LEE MEMORIAL HEALTH SYSTEM d/b/a Healthpark Medical Center, Petitioner, v. Jeffrey SMITH and Melissa Smith, individually, and as parents and natural guardians of Kiarra Summer Smith, a minor, Respondents.
Lee Memorial Health System (LMHS) seeks certiorari review of the order granting Jeffrey and Melissa Smith's pretrial motion for protective order and prohibiting LMHS from having certain ex parte communications with its employee physicians. The question we must decide today is whether the circuit court departed from the essential requirements of the law by relying on the physician-patient privilege in section 456.057(8), Florida Statutes (2009), to preclude communication between LMHS and its physicians. We conclude that the physician-patient privilege does not apply to LMHS's communications with its employee physicians because such communications are not “disclosures” that trigger the privilege. Accordingly, we grant the petition and quash the order on review.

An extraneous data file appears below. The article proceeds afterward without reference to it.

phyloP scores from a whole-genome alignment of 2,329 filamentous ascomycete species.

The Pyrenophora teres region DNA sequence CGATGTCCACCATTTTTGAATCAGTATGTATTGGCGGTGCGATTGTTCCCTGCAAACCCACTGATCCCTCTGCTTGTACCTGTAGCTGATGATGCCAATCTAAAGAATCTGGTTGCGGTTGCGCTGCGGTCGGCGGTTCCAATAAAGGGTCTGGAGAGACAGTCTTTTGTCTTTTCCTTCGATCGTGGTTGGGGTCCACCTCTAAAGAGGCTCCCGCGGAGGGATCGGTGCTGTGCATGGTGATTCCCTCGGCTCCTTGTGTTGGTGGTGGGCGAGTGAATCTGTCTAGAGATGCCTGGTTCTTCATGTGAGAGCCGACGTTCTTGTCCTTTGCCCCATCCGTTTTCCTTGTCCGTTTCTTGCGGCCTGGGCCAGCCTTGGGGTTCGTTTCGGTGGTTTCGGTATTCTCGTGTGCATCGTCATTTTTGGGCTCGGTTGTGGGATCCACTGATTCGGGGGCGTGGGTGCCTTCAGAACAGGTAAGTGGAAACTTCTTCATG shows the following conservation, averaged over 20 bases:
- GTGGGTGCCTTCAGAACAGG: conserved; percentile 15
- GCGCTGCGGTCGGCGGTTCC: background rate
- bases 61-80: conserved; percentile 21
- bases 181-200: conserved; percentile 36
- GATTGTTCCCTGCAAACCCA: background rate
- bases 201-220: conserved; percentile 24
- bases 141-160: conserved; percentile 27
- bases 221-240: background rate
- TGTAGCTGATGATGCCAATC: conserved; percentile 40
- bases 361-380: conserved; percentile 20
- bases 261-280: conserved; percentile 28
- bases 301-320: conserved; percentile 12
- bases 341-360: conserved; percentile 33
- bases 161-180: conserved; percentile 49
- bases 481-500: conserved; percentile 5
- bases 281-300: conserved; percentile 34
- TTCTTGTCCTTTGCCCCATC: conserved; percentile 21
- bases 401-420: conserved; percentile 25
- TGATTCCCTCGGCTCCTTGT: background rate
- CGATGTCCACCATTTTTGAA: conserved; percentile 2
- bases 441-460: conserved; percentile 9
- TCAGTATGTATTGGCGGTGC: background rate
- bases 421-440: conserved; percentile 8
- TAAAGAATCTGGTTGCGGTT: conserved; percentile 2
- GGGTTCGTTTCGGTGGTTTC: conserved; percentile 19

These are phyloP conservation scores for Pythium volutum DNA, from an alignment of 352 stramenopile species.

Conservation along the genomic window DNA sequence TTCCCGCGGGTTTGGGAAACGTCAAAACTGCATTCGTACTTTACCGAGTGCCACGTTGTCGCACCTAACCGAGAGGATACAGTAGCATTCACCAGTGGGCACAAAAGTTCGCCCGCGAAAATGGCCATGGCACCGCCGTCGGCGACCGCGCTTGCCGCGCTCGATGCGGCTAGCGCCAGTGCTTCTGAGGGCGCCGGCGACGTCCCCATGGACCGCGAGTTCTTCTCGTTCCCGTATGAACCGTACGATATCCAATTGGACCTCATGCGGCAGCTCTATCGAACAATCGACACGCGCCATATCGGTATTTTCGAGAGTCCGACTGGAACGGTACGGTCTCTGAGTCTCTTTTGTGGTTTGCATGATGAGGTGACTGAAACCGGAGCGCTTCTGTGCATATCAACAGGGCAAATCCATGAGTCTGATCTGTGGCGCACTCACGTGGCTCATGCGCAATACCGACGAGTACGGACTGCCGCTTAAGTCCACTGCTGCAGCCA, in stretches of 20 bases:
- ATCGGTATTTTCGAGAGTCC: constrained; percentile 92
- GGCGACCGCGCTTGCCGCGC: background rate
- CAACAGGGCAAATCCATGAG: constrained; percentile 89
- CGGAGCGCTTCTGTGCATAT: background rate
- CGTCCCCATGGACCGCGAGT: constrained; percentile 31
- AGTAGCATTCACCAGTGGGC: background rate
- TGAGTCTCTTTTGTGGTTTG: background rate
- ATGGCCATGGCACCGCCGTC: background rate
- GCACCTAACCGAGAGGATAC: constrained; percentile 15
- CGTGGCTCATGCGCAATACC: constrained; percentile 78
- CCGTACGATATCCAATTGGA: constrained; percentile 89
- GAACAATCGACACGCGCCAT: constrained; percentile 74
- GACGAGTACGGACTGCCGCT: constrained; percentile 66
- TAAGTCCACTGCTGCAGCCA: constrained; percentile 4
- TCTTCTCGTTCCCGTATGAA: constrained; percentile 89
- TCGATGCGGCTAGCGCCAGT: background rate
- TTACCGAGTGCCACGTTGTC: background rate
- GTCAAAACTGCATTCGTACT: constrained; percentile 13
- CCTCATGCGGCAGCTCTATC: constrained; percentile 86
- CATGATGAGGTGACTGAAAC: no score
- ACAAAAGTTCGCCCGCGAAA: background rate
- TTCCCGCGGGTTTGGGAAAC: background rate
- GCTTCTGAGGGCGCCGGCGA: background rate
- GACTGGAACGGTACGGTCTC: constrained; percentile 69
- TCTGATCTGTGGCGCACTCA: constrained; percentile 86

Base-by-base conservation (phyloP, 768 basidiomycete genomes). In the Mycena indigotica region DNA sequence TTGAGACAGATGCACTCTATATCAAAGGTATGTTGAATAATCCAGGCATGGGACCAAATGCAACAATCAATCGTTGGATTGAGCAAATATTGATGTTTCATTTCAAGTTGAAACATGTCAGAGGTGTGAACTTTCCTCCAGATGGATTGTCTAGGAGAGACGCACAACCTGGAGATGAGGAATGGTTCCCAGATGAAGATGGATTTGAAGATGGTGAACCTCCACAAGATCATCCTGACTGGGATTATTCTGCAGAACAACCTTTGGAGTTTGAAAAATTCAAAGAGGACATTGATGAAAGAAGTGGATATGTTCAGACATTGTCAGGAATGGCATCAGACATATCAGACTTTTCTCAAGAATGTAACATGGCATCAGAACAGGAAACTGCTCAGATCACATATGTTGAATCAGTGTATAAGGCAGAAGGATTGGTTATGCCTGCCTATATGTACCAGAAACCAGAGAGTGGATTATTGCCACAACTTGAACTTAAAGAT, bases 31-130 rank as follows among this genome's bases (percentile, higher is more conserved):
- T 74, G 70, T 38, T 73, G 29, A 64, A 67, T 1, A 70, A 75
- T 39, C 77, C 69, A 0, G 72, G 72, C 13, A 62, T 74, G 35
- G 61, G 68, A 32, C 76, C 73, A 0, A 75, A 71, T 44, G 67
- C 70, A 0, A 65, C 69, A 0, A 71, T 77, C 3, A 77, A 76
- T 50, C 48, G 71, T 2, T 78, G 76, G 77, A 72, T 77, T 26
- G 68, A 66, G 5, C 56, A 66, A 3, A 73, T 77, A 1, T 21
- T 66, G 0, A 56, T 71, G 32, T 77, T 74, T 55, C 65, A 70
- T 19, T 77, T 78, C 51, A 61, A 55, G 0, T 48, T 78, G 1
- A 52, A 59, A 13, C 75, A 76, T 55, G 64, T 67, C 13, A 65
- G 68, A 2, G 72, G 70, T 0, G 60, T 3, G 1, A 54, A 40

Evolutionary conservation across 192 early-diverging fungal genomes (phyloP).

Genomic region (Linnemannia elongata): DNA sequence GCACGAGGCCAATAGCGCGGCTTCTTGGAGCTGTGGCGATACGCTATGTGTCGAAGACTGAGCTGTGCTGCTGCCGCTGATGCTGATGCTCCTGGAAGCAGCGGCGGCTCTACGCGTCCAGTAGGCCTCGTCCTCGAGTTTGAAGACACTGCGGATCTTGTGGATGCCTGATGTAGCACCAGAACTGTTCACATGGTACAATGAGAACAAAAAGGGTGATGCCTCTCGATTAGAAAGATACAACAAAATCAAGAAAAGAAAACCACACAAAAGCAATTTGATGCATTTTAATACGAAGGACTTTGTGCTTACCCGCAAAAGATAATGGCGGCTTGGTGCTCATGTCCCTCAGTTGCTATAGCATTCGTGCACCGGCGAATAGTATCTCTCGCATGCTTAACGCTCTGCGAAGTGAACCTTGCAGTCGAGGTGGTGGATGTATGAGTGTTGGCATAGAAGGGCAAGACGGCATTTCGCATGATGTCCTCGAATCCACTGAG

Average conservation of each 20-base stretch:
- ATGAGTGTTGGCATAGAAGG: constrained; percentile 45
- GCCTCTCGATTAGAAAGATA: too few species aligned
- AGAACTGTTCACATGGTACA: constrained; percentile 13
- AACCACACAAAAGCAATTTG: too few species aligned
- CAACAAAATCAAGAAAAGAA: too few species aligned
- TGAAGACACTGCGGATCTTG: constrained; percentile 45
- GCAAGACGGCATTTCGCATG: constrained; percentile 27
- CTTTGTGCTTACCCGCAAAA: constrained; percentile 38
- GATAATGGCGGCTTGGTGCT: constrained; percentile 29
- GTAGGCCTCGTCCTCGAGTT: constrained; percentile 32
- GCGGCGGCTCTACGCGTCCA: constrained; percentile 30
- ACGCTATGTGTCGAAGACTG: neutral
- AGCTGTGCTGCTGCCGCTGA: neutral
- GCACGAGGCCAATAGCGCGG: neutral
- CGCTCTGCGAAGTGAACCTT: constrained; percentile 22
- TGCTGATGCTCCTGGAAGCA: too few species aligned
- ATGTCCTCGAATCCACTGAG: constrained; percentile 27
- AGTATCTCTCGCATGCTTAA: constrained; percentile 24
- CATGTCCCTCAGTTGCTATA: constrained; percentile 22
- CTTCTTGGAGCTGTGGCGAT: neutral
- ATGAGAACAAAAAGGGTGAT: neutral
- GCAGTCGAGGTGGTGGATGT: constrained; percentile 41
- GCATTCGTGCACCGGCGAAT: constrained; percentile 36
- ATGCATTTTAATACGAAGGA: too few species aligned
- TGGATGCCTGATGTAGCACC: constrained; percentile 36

The Smiths filed the underlying medical malpractice action against LMHS asserting that LMHS provided negligent care and treatment to their infant daughter, Kiarra, in July 2007 which caused her to suffer permanent injuries. In its answer, LMHS admitted that by and through its employees and agents it fell below the standard of care, but it denied that those failures caused the injuries to Kiarra. Since July 2007 Kiarra has received follow-up medical care and treatment from several physicians employed by LMHS. In November 2009 the Smiths filed a motion for protective order seeking to prohibit LMHS and its legal counsel from having ex parte communications with Kiarra's current treating physicians who were employed by LMHS.
At the hearing on the Smiths' motion, the Smiths argued that the physician-patient privilege prohibits LMHS's current treating physicians from discussing Kiarra's medical treatment with LMHS. In response, LMHS argued that, under Estate of Stephens ex rel. Clark v. Galen Health Care, Inc., 911 So.2d 277 (Fla. 2d DCA 2005), communication among the hospital representative, its lawyers, and its employees is not a violation of the physician-patient privilege.